After receiving his PhD, Shneidman's career began to soar. Between 1949 and 1954, he was a clinical psychologist in the Veterans Administration Neuropsychiatric Hospital in Los Angeles, California. During this time, he edited his first work, a study titled Thematic Test Analysis (1951). Shneidman then became the chief of research in psychological service from 1954 to 1958, a time at which he edited his second study called, Clues to Suicide (1957). As his curiosity in the study of suicide continued, he became the co-founder and co-director of the Suicide Prevention Center in Los Angeles from 1958 to 1966. In 1966, Shneidman moved to Bethesda, Maryland, where he became the chief of Center for Studies of Suicide Prevention at the National Institute of Mental Health. During this time, he also edited a number of essays related to suicide studies including Essays in Self-Destruction(1967) and Aspects of Depression (1969). In 1969, Shneidman moved back to California and became a fellow at the Center for Advanced Study in the Behavioral Sciences at Stanford University. The following year, he became a professor of medical psychology at the University of California until 1975. During this time, Shneidman began his actual writing career with his first book, Deaths of a Man, in 1973. From 1975 to 1988, he was the professor of thanatology in the department of psychiatry and wrote his second and third books, Voices of Death in 1980 and Definition of Suicide in 1985. In 1988, Shneidman moved to Boston, Massachusetts and became a professor emeritus at Harvard University.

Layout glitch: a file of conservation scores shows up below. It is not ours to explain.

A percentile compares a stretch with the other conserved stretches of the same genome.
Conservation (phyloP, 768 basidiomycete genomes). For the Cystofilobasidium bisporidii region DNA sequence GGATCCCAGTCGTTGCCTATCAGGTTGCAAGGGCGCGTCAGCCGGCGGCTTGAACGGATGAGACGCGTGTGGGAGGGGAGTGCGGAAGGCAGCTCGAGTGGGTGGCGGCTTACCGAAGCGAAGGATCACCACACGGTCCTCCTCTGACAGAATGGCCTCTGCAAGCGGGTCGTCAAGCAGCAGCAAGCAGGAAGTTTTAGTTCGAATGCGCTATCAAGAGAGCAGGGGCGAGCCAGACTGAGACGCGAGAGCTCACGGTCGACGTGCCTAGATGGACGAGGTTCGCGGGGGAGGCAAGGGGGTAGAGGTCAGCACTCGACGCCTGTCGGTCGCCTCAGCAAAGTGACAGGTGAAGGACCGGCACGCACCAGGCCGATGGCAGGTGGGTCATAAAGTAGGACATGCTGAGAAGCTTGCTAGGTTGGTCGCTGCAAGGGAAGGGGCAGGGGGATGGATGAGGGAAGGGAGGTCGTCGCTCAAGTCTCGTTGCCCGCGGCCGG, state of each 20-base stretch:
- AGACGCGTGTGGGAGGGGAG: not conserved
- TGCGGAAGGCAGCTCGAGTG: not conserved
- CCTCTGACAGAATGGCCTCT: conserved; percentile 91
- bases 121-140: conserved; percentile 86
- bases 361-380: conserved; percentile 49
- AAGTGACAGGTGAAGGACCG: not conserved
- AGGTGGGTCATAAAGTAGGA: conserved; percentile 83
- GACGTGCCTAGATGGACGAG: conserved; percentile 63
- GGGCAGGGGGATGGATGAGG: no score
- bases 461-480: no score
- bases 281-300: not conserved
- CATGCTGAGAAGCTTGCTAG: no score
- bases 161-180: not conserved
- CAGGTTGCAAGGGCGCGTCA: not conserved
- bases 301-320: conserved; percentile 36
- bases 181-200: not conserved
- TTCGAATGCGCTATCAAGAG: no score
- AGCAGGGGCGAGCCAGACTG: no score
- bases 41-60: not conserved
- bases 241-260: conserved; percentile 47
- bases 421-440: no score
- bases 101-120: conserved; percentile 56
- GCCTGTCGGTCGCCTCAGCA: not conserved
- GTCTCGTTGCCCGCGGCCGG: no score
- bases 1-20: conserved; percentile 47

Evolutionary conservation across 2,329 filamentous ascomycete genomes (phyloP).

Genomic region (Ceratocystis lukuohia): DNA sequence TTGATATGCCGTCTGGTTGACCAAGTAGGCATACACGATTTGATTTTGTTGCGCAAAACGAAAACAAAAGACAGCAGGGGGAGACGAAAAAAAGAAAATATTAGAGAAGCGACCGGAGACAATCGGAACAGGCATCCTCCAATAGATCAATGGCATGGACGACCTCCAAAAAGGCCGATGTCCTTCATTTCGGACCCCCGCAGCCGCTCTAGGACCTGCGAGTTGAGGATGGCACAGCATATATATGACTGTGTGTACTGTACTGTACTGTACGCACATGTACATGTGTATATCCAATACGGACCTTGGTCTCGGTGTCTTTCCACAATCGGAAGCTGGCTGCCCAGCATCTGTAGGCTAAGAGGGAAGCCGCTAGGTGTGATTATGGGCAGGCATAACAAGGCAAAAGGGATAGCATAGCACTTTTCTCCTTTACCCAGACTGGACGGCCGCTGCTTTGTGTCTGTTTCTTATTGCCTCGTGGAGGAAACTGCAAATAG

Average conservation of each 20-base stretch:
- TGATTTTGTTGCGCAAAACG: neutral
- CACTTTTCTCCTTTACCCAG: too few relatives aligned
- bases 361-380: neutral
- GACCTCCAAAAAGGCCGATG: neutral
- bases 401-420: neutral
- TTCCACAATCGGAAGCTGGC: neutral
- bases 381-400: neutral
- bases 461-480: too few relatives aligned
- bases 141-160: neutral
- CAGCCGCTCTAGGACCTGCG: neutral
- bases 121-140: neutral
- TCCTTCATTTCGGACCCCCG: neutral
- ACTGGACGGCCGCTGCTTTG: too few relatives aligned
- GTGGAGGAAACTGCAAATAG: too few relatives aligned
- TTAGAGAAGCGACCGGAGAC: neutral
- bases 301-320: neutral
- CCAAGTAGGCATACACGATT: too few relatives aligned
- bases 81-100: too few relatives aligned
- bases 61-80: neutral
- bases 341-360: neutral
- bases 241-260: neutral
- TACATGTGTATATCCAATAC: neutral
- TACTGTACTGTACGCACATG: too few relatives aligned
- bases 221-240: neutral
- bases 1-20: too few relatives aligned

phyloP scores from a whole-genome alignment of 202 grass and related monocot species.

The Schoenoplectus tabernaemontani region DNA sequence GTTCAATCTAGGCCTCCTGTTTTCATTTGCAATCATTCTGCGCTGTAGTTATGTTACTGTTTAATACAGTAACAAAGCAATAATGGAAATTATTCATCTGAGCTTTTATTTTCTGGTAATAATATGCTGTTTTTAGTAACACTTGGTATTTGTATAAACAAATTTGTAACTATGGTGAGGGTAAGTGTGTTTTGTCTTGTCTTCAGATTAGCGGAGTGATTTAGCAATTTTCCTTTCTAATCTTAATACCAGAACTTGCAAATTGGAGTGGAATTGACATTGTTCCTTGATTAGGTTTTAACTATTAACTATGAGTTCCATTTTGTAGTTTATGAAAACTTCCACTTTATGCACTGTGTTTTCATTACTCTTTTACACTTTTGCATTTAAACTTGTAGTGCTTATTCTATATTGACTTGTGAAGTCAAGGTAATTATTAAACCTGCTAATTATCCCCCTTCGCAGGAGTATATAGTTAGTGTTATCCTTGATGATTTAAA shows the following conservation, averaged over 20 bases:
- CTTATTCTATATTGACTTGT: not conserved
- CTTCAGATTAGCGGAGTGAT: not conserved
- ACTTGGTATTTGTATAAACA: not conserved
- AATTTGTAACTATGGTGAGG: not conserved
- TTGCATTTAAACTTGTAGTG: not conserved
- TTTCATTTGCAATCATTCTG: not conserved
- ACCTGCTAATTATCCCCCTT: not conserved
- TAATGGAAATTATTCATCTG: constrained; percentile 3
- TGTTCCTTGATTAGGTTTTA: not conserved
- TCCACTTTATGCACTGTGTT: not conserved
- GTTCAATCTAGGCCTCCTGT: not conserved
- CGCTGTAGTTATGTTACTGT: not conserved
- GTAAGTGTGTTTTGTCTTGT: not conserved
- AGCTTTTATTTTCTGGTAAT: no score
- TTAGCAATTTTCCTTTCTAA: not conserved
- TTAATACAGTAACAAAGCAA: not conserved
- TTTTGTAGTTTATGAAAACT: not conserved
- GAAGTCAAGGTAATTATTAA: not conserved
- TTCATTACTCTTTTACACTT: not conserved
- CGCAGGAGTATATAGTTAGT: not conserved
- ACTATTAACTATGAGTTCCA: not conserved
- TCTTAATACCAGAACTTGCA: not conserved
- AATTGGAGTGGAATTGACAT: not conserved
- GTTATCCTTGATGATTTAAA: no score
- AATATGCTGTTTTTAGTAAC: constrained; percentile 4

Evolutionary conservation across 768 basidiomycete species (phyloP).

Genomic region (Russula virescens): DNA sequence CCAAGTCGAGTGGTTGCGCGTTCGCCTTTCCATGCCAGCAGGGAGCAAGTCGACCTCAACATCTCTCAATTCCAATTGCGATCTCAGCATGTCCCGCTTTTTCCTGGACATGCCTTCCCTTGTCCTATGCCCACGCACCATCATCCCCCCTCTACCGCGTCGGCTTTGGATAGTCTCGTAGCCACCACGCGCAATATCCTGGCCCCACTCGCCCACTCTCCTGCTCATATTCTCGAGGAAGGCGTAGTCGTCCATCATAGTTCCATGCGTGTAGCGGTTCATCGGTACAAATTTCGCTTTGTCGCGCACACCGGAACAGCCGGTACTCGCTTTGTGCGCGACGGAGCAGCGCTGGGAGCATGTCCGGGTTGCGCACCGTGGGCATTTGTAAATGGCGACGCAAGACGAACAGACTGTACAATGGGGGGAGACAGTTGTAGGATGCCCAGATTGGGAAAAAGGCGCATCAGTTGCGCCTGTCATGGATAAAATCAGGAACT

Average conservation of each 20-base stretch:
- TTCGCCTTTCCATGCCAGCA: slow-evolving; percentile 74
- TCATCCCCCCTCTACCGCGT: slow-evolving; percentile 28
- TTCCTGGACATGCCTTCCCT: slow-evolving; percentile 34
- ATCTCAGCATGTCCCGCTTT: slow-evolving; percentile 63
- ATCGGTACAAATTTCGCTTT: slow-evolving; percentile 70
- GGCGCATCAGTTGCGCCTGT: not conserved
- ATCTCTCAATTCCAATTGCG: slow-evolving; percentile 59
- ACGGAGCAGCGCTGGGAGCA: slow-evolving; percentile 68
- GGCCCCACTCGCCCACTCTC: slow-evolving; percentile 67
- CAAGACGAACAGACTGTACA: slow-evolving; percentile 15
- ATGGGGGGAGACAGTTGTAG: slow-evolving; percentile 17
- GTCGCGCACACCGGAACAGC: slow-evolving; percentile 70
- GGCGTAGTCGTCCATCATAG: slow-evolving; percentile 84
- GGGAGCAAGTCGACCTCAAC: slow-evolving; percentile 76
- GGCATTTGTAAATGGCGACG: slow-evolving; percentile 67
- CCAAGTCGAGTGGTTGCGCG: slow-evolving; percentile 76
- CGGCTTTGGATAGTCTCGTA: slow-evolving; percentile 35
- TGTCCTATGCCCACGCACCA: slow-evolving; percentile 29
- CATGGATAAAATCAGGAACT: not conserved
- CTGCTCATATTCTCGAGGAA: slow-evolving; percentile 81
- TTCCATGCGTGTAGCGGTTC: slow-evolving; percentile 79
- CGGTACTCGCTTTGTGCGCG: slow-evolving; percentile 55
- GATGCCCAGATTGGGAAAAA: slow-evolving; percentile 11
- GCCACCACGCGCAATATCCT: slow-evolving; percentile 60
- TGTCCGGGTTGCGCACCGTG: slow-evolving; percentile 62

Throughout his career, Shneidman was given special research grants for the extraordinary amount of study he had done in the field of suicide. From 1961 to 1962, he was a special research fellow for the U.S. Public Health Service. Shneidman was on the American Board of Examiners in Professional Psychology in 1954 and became the vice president in 1966. In 1969, Shneidman was a visiting professor of psychology and a clinical associate at the Massachusetts General Hospital. The next year, he became a consultant at the Veterans Administration Hospital in Los Angeles. In 1978, Shneidman became a clinical associate at Karolinska Hospital in Stockholm, Sweden. He was also a visiting professor at Ben Gurion University of Negev in Beersheva, Israel, in 1983. In addition to his research on suicide, Shneidman had taken a special interest in the psychology of dying and was concerned with the ways professionals helped victims achieve a good death and helped survivors deal better with their loss. Shneidman was also the founder and first president of the American Association of Suicidology. In 1972, he won the American Association of Suicidology's Louis I. Dublin Award for a career of outstanding service and contributions to the field of suicide prevention by demonstrating leadership, devotion, and creativity. There was also an award created in Shneidman's name, presented to a person under 40 years of age, or a person who is not more than 10 years past the highest degree earned, who has made outstanding contributions in research in suicidology. Other awards Shneidman has received include a National Book Award nomination for Deaths of Man in 1973, an award for distinguished professional contribution to public service by the American Psychological Association in 1987, and the American Psychological Association's Henry A. Murray Award in 1997.